I love the platonic solid shapes! These are said to be the 7 shapes that can all fit into Metatron's Cube.
This beautiful Quartz Crystal set was just given to me for my 42nd birthday, by my twin sister. I love them!!!
(They are all, roughly, about 1 and 1/4 of an inch in size)
There are 5 Platonic solids: Cube, Tetrahedron
yramid, Octahedron=8 sides, Icosahedron=12 sides, and Dodecahedron=20 sides, (but I also have the Sphere and the Merkabah in this set).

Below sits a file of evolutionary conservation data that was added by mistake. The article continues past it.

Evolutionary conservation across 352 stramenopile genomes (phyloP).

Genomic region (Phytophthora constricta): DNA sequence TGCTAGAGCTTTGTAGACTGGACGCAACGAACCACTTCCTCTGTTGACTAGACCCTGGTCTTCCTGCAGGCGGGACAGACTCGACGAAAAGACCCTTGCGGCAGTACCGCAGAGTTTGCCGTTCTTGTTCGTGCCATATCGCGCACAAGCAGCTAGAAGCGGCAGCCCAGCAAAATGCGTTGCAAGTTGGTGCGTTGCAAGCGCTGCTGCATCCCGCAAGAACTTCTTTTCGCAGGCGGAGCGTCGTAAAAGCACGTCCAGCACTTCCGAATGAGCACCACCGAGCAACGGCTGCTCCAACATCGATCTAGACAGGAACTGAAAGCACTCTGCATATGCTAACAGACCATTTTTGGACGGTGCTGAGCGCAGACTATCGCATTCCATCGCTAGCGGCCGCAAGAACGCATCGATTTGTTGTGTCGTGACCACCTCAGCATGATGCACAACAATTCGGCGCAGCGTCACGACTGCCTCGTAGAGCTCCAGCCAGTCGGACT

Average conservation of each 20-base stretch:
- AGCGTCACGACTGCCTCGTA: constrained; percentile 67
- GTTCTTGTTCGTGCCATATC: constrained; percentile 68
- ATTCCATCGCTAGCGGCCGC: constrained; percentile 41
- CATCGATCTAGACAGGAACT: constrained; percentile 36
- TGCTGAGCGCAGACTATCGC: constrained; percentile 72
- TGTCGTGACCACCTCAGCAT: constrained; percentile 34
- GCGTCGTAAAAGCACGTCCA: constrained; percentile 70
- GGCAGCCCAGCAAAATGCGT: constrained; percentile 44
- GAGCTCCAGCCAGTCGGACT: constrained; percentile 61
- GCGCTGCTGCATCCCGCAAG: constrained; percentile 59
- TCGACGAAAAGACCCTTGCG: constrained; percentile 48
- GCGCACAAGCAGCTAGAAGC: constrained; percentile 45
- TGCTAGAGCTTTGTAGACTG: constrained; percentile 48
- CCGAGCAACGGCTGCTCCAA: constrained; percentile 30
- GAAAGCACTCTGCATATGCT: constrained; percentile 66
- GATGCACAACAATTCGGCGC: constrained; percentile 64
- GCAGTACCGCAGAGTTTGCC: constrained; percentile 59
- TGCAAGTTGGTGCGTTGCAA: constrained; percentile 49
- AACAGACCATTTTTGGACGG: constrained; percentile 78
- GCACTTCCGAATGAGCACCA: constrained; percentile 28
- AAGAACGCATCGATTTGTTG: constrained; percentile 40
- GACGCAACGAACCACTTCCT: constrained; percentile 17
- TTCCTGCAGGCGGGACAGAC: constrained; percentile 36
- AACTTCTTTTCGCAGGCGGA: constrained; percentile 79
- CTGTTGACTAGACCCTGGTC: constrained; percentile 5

The Platonic solids feature prominently in the philosophy of Plato for whom they are named. Plato wrote about them in the dialogue Timaeus c.360 B.C. in which he associated each of the four classical elements (earth, air, water, and fire) with a regular solid. Earth was associated with the cube, air with the octahedron, water with the icosahedron, and fire with the tetrahedron. There was intuitive justification for these associations: the heat of fire feels sharp and stabbing (like little tetrahedra). Air is made of the octahedron; its minuscule components are so smooth that one can barely feel it. Water, the icosahedron, flows out of one's hand when picked up, as if it is made of tiny little balls. By contrast, a highly un-spherical solid, the hexahedron (cube) represents earth. These clumsy little solids cause dirt to crumble and break when picked up, in stark difference to the smooth flow of water. Moreover, the solidity of the Earth was believed to be due to the fact that the cube is the only regular solid that tesselates Euclidean space. The fifth Platonic solid, the dodecahedron, Plato obscurely remarks, "...the god used for arranging the constellations on the whole heaven". Aristotle added a fifth element, aithêr (aether in Latin, "ether" in English) and postulated that the heavens were made of this element, but he had no interest in matching it with Plato's fifth solid.